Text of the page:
TAMPA, Fla. — Targeted therapy with BRAF-MEK inhibitors is an effective treatment for patients with advanced melanoma that cannot be surgically removed or has spread to other areas of the body. However, many patients become resistant to the therapy, and this can often lead to further metastasis. Moffitt Cancer Center researchers who helped develop this type of combination therapy are now working to better understand what leads to this resistance in hopes of developing ways to overcome it.
In a new article published in the Journal of Investigative Dermatology, Moffitt researchers identify erythropoietin-producing hepatocellular receptor A2 (EphA2) as a driver of metastasis and BRAF-MEK inhibitor resistance in melanoma.
EphA2 is a tyrosine kinase receptor that helps maintain a stable environment in normal cells. However, EphA2 is often overexpressed in many cancers and plays a critical role in its growth. Its exact function depends upon the signaling pathway: canonical and noncanonical. The canonical pathway inhibits cancer cell proliferation and acts as a tumor suppressor. The noncanonical pathway has the opposite effect, promoting tumor survival and metastasis.
The Moffitt team, in collaboration with scientists at Sanford Burnham Prebys Medical Discovery Institute, focused on the noncanonical pathway of EphA2. Using comprehensive mass spectrometry-based phosphoproteomics, the researchers mapped the signaling network driven by noncanonical EphA2 and found that it induces an amoeboid phenotype that enhances metastatic potential.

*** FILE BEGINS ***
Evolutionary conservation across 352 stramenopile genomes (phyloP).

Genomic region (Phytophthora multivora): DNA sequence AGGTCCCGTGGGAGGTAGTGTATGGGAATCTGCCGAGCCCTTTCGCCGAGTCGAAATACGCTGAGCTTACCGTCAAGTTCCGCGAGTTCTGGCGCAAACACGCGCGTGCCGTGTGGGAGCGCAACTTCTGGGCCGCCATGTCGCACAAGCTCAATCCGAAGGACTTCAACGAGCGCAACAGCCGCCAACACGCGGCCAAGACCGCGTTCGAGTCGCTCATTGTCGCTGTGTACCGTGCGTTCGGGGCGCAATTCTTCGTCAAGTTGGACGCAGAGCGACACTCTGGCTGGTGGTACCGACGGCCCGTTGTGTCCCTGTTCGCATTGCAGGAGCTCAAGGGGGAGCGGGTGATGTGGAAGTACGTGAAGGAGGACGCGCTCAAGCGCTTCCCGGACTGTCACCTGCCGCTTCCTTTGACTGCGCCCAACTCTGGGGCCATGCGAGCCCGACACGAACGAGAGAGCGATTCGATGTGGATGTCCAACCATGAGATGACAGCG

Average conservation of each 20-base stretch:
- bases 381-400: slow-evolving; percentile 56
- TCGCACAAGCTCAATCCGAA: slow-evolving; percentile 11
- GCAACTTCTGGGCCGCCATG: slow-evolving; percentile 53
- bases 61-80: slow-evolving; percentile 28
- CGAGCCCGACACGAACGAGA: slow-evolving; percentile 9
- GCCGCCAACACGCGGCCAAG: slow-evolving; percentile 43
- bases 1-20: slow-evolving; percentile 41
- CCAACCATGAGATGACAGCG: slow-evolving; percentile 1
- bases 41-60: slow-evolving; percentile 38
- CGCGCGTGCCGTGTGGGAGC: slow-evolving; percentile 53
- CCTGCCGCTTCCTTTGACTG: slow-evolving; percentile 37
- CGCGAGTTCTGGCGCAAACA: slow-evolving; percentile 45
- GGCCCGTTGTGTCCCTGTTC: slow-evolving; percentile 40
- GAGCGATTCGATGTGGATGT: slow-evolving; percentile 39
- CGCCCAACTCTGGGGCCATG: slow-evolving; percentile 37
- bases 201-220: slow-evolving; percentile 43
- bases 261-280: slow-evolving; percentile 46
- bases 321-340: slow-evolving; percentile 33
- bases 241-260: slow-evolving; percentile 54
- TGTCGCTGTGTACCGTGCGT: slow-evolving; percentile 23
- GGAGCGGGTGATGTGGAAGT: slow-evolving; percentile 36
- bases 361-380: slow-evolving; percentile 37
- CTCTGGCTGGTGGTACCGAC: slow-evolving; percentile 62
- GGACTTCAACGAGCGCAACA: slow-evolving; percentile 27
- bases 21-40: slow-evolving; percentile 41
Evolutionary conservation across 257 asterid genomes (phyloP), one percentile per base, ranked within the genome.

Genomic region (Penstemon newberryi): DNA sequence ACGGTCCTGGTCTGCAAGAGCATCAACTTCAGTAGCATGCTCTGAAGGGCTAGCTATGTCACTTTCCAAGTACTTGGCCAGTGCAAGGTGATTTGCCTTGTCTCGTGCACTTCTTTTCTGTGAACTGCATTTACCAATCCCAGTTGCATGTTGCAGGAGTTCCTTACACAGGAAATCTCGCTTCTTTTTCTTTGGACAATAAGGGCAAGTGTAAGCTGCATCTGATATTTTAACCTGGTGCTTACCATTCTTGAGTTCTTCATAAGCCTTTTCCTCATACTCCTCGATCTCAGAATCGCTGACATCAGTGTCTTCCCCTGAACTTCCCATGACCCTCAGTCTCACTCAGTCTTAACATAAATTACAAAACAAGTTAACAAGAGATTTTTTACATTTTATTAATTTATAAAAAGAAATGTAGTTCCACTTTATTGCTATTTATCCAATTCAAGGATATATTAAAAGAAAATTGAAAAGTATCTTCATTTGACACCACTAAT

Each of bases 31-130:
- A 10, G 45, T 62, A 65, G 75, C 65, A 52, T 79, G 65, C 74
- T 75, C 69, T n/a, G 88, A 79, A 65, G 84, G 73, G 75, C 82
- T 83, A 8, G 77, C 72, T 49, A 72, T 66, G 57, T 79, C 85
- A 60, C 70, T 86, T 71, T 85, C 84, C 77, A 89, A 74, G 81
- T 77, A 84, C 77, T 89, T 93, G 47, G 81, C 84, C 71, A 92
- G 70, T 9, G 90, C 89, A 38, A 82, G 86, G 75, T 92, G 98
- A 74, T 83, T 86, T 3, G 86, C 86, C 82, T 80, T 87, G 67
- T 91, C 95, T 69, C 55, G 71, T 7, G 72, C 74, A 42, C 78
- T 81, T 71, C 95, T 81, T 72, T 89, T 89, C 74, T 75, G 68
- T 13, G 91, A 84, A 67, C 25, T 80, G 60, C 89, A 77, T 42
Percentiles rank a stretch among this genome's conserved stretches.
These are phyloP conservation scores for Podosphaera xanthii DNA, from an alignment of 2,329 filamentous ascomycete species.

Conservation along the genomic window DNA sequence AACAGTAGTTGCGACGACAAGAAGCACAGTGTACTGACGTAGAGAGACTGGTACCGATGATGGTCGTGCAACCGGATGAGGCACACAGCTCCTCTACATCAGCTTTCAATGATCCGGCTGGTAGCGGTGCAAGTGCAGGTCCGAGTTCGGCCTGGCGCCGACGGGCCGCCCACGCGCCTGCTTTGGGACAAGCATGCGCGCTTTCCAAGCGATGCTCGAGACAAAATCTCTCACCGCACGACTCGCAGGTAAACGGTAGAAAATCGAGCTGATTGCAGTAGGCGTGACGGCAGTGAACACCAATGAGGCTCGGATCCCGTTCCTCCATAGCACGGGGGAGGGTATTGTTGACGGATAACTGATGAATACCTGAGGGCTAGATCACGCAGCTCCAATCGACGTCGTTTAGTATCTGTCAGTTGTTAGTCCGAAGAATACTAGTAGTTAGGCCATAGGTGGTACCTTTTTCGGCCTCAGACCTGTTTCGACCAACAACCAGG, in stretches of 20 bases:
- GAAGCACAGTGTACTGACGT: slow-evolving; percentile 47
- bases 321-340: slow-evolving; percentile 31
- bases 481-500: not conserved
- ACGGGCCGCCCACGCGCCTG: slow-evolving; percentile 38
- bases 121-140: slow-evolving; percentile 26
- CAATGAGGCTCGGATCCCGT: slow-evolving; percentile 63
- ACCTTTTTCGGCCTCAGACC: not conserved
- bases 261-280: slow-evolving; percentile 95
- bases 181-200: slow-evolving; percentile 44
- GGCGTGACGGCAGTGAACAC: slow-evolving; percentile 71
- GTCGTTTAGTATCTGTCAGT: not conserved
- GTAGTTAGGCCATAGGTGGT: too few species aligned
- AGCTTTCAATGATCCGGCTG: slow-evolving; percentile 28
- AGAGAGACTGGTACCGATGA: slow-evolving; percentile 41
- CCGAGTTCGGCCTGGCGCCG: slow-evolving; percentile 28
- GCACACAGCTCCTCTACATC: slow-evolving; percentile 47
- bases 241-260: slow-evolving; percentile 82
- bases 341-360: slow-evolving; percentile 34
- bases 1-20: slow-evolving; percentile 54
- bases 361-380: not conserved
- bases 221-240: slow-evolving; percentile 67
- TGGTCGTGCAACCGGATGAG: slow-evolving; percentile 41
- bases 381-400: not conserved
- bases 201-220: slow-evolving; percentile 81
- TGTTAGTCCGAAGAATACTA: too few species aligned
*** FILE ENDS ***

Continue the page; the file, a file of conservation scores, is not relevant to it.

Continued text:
“This is important because an amoeboid phenotype enhances metastatic potential by helping to protect melanoma cells that have entered the blood stream from shear stress and allowing the cells to adhere to endothelial cells in other areas of the body,” said Inna Smalley, Ph.D., study author and assistant member in the Cancer Physiology Department at Moffitt.
The research team further confirmed the findings by developing a mouse model using melanoma cells transduced with EphA2-S897E, the noncanonical pathway, and found a significantly higher number of metastases to the lungs.
“We hope that having a better understanding on what drives resistance to BRAF and BRAF-MEK inhibitor therapy and further metastasis will allow us to better understand the process of therapy escape and develop new treatment strategies for melanoma patients,” said Keiran Smalley, Ph.D., lead study author and director of the Donald A. Adam Melanoma and Skin Cancer Center of Excellence at Moffitt.
This study was supported by the National Cancer Institute (K99 CA226679, R01 GM131374, P30 CA076292) and a Bankhead-Coley grant from the State of Florida (8BC03).
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Moffitt is dedicated to one lifesaving mission: to contribute to the prevention and cure of cancer. The Tampa-based facility is one of only 51 National Cancer Institute-designated Comprehensive Cancer Centers, a distinction that recognizes Moffitt’s scientific excellence, multidisciplinary research, and robust training and education. Moffitt is the No. 11 cancer hospital and has been nationally ranked by U.S. News & World Report since 1999. Moffitt’s expert nursing staff is recognized by the American Nurses Credentialing Center with Magnet® status, its highest distinction. With more than 7,000 team members, Moffitt has an economic impact in the state of $2.4 billion. For more information, call 1-888-MOFFITT (1-888-663-3488), visit MOFFITT.org, and follow the momentum on Facebook, Twitter, Instagram and YouTube.